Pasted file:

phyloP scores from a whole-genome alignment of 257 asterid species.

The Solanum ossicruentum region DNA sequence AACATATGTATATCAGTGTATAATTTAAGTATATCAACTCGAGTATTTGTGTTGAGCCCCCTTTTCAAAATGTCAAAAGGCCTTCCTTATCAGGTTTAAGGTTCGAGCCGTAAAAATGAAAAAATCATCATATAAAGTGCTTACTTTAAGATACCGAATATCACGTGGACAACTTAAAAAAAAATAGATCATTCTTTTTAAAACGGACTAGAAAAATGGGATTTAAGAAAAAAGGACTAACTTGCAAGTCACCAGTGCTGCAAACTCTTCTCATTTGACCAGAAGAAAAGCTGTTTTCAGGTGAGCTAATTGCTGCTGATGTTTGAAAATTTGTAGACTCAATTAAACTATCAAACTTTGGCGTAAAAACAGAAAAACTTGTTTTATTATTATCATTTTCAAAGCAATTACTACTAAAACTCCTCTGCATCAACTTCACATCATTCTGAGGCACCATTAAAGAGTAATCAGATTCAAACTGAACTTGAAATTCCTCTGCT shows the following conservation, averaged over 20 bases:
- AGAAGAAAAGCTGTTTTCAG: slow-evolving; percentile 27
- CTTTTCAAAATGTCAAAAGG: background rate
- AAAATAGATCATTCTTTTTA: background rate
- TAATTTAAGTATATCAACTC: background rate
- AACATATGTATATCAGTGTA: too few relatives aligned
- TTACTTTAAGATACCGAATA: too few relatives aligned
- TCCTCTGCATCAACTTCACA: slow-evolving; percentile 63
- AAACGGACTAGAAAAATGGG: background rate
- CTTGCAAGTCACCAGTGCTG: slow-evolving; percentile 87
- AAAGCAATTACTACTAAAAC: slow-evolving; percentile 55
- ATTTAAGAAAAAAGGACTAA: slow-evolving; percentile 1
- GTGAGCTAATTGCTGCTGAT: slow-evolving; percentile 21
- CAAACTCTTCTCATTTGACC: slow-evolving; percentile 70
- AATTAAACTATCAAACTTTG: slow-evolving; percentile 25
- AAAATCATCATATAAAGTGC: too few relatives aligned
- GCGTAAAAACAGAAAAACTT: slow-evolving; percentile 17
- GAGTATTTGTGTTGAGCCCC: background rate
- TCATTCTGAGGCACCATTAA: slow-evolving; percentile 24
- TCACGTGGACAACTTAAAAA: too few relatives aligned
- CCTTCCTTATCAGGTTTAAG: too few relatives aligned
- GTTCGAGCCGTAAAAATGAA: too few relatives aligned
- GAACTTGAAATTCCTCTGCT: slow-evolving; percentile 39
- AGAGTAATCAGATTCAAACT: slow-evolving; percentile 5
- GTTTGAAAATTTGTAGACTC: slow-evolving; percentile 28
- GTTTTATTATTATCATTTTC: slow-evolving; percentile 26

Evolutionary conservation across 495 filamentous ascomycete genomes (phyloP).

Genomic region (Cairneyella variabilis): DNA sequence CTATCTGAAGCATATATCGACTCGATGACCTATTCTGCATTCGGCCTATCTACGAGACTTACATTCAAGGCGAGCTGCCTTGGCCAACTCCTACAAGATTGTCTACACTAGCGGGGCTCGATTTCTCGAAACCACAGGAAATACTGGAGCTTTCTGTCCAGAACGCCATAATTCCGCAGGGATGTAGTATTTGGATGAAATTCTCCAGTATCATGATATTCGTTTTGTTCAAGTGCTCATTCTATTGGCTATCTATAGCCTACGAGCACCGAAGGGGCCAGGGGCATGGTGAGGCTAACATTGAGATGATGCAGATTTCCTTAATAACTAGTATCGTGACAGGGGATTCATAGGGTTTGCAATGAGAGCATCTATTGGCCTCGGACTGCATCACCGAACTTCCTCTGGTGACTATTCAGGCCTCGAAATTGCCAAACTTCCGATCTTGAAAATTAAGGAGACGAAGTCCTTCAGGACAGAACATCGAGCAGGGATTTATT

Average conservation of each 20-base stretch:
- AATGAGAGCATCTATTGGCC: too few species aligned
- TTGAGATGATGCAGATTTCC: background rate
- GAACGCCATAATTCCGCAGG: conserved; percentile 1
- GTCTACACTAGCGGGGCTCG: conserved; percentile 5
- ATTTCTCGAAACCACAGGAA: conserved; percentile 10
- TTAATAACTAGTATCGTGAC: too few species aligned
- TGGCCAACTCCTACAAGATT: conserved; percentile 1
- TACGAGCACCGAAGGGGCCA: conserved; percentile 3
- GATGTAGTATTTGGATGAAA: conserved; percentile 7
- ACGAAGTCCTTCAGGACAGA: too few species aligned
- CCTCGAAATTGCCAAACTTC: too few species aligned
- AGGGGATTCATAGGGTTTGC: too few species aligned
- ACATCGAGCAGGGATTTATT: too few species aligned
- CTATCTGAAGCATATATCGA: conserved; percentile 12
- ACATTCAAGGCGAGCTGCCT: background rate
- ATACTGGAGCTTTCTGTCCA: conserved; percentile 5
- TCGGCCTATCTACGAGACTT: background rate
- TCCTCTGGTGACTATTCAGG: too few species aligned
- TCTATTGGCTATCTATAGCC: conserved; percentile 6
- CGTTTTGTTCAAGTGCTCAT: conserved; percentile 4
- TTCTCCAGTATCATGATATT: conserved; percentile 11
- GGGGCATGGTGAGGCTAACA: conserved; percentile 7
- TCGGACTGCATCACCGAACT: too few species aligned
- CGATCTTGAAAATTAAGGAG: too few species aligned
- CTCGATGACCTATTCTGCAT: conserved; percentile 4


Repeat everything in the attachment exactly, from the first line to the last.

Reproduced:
phyloP scores from a whole-genome alignment of 257 asterid species.

The Solanum ossicruentum region DNA sequence AACATATGTATATCAGTGTATAATTTAAGTATATCAACTCGAGTATTTGTGTTGAGCCCCCTTTTCAAAATGTCAAAAGGCCTTCCTTATCAGGTTTAAGGTTCGAGCCGTAAAAATGAAAAAATCATCATATAAAGTGCTTACTTTAAGATACCGAATATCACGTGGACAACTTAAAAAAAAATAGATCATTCTTTTTAAAACGGACTAGAAAAATGGGATTTAAGAAAAAAGGACTAACTTGCAAGTCACCAGTGCTGCAAACTCTTCTCATTTGACCAGAAGAAAAGCTGTTTTCAGGTGAGCTAATTGCTGCTGATGTTTGAAAATTTGTAGACTCAATTAAACTATCAAACTTTGGCGTAAAAACAGAAAAACTTGTTTTATTATTATCATTTTCAAAGCAATTACTACTAAAACTCCTCTGCATCAACTTCACATCATTCTGAGGCACCATTAAAGAGTAATCAGATTCAAACTGAACTTGAAATTCCTCTGCT shows the following conservation, averaged over 20 bases:
- AGAAGAAAAGCTGTTTTCAG: slow-evolving; percentile 27
- CTTTTCAAAATGTCAAAAGG: background rate
- AAAATAGATCATTCTTTTTA: background rate
- TAATTTAAGTATATCAACTC: background rate
- AACATATGTATATCAGTGTA: too few relatives aligned
- TTACTTTAAGATACCGAATA: too few relatives aligned
- TCCTCTGCATCAACTTCACA: slow-evolving; percentile 63
- AAACGGACTAGAAAAATGGG: background rate
- CTTGCAAGTCACCAGTGCTG: slow-evolving; percentile 87
- AAAGCAATTACTACTAAAAC: slow-evolving; percentile 55
- ATTTAAGAAAAAAGGACTAA: slow-evolving; percentile 1
- GTGAGCTAATTGCTGCTGAT: slow-evolving; percentile 21
- CAAACTCTTCTCATTTGACC: slow-evolving; percentile 70
- AATTAAACTATCAAACTTTG: slow-evolving; percentile 25
- AAAATCATCATATAAAGTGC: too few relatives aligned
- GCGTAAAAACAGAAAAACTT: slow-evolving; percentile 17
- GAGTATTTGTGTTGAGCCCC: background rate
- TCATTCTGAGGCACCATTAA: slow-evolving; percentile 24
- TCACGTGGACAACTTAAAAA: too few relatives aligned
- CCTTCCTTATCAGGTTTAAG: too few relatives aligned
- GTTCGAGCCGTAAAAATGAA: too few relatives aligned
- GAACTTGAAATTCCTCTGCT: slow-evolving; percentile 39
- AGAGTAATCAGATTCAAACT: slow-evolving; percentile 5
- GTTTGAAAATTTGTAGACTC: slow-evolving; percentile 28
- GTTTTATTATTATCATTTTC: slow-evolving; percentile 26

Evolutionary conservation across 495 filamentous ascomycete genomes (phyloP).

Genomic region (Cairneyella variabilis): DNA sequence CTATCTGAAGCATATATCGACTCGATGACCTATTCTGCATTCGGCCTATCTACGAGACTTACATTCAAGGCGAGCTGCCTTGGCCAACTCCTACAAGATTGTCTACACTAGCGGGGCTCGATTTCTCGAAACCACAGGAAATACTGGAGCTTTCTGTCCAGAACGCCATAATTCCGCAGGGATGTAGTATTTGGATGAAATTCTCCAGTATCATGATATTCGTTTTGTTCAAGTGCTCATTCTATTGGCTATCTATAGCCTACGAGCACCGAAGGGGCCAGGGGCATGGTGAGGCTAACATTGAGATGATGCAGATTTCCTTAATAACTAGTATCGTGACAGGGGATTCATAGGGTTTGCAATGAGAGCATCTATTGGCCTCGGACTGCATCACCGAACTTCCTCTGGTGACTATTCAGGCCTCGAAATTGCCAAACTTCCGATCTTGAAAATTAAGGAGACGAAGTCCTTCAGGACAGAACATCGAGCAGGGATTTATT

Average conservation of each 20-base stretch:
- AATGAGAGCATCTATTGGCC: too few species aligned
- TTGAGATGATGCAGATTTCC: background rate
- GAACGCCATAATTCCGCAGG: conserved; percentile 1
- GTCTACACTAGCGGGGCTCG: conserved; percentile 5
- ATTTCTCGAAACCACAGGAA: conserved; percentile 10
- TTAATAACTAGTATCGTGAC: too few species aligned
- TGGCCAACTCCTACAAGATT: conserved; percentile 1
- TACGAGCACCGAAGGGGCCA: conserved; percentile 3
- GATGTAGTATTTGGATGAAA: conserved; percentile 7
- ACGAAGTCCTTCAGGACAGA: too few species aligned
- CCTCGAAATTGCCAAACTTC: too few species aligned
- AGGGGATTCATAGGGTTTGC: too few species aligned
- ACATCGAGCAGGGATTTATT: too few species aligned
- CTATCTGAAGCATATATCGA: conserved; percentile 12
- ACATTCAAGGCGAGCTGCCT: background rate
- ATACTGGAGCTTTCTGTCCA: conserved; percentile 5
- TCGGCCTATCTACGAGACTT: background rate
- TCCTCTGGTGACTATTCAGG: too few species aligned
- TCTATTGGCTATCTATAGCC: conserved; percentile 6
- CGTTTTGTTCAAGTGCTCAT: conserved; percentile 4
- TTCTCCAGTATCATGATATT: conserved; percentile 11
- GGGGCATGGTGAGGCTAACA: conserved; percentile 7
- TCGGACTGCATCACCGAACT: too few species aligned
- CGATCTTGAAAATTAAGGAG: too few species aligned
- CTCGATGACCTATTCTGCAT: conserved; percentile 4